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Hawthorne Police Charge Man Whose Dog They Killed with Felony Threats

 

Hawthorne police are striking back against the man whose dog they killed on video in June, which led to an international outcry against the Southern California police department, resulting in more than 10,000 emails to the department, including a few threats.

On Tuesday, he was charged with six felony counts for allegedly confronting a witness who had video recorded the shooting. Not the witness who recorded the original video that went viral, but another witness who provided police the video, allowing them to edit it before disseminating to the media, claiming that it “exonerates” them.

That video, which can be seen above, shows the shooting from a closer angle than the first, but  the faces of the cops have been conveniently blurred and there is a significant portion of the video missing.

In the video, police can be heard telling Rosby something, which I wasn’t able to decipher.

But we can clearly hear Rosby respond by saying, “I can stay here and watch,” which leads one to believe they were ordering him out of the area and said nothing about his music being too loud.

The verbal exchange appears to have stopped there because then the camera pans back towards the house they were surrounding and all we can hear is the cops ordering somebody out of the house through a megaphone.

The video then cuts to the portion where they are placing Rosby in custody and his dog, Max, had hops out of the car window and is circling the cops.

Rosby can be heard saying, “Don’t shoot my dog,” while somebody behind the camera is saying, “shoot it, shoot it.”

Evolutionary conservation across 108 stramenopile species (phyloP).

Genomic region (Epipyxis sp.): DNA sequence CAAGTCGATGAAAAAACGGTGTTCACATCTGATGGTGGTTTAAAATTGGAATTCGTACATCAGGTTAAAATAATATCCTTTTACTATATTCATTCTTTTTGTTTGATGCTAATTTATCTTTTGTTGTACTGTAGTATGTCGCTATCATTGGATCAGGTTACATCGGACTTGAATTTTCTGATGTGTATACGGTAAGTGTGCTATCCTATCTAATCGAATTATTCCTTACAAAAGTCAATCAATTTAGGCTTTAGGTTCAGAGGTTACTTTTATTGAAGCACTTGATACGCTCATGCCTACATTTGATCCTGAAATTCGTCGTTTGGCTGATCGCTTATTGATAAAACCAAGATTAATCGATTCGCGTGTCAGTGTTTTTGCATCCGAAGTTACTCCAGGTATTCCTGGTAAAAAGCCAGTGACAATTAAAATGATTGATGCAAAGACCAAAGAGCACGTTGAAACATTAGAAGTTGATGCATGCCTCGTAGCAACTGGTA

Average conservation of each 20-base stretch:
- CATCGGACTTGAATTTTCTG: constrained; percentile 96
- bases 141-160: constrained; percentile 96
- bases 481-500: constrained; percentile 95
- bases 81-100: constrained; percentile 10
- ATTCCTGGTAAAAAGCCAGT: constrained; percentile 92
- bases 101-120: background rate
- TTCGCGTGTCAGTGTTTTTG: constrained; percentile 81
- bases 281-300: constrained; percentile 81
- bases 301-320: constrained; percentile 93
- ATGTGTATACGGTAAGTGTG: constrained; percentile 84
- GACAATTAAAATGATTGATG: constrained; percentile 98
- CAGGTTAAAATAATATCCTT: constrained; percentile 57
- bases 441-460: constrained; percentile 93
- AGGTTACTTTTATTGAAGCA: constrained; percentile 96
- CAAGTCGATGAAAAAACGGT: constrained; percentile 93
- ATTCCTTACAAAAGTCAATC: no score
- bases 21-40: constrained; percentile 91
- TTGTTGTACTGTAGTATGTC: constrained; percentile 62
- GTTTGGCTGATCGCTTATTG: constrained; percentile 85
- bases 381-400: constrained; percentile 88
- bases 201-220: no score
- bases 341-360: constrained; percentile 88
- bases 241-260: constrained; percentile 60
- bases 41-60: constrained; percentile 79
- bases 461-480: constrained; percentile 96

So it’s obvious this guy is a cop apologist.

Now, according to police and prosecutors, Rosby returned to that witness’ house and threatened them. But they did not elaborate, which is a sign that they are exaggerating any exchange we had with the residents.

According to the Los Angeles Times:

Prosecutors on Tuesday charged the owner of a Rottweiler that was fatally shot by Hawthorne police with a half-dozen felony counts for allegedly threatening a witness who recorded the incident.

Leon Cordell Rosby, 52, faces two counts each of felony dissuading a witness from prosecuting a crime, intimidating a witness and making criminal threats and one misdemeanor count of resisting arrest, the Los Angeles County district attorney’s office said.

Rosby was expected to surrender Tuesday morning at the Airport Courthouse. Prosecutors were planning to ask ask for $310,000 bail.

If convicted, Rosby faces up to five years in state prison.

Prosecutors allege Rosby went to the witness’ residence and verbally confronted the woman who took the video and her son. Authorities did not immediately disclose the nature of the threats.

Here is a statement from the department as to why the initially arrested him.

During this evolving critical incident and the extraction of suspects from the home, Officers containing the location were interfered with by an individual. This interference included loud, distracting music (from the individual’s vehicle), and his intentional walking within close proximity to armed Officers, while holding an 80-pound Rottweiler on a long leash-line. These acts, in totality, created an increasingly dangerous situation and demanded officers’ focus away from the matter at hand. By comparison, numerous citizens were filming similarly as the suspect, but from a safe distance and compliant to Officers’ regards.

The last line in the above statement is in bold because I wanted to highlight that their own witness was video recording from a distance not much further than Rosby. While it’s true the mother and her son were recording from their front yard, Rosby was recording from a public sidewalk which had not been taped off as police normally do to set up a legal perimeter where citizens are not allowed to cross.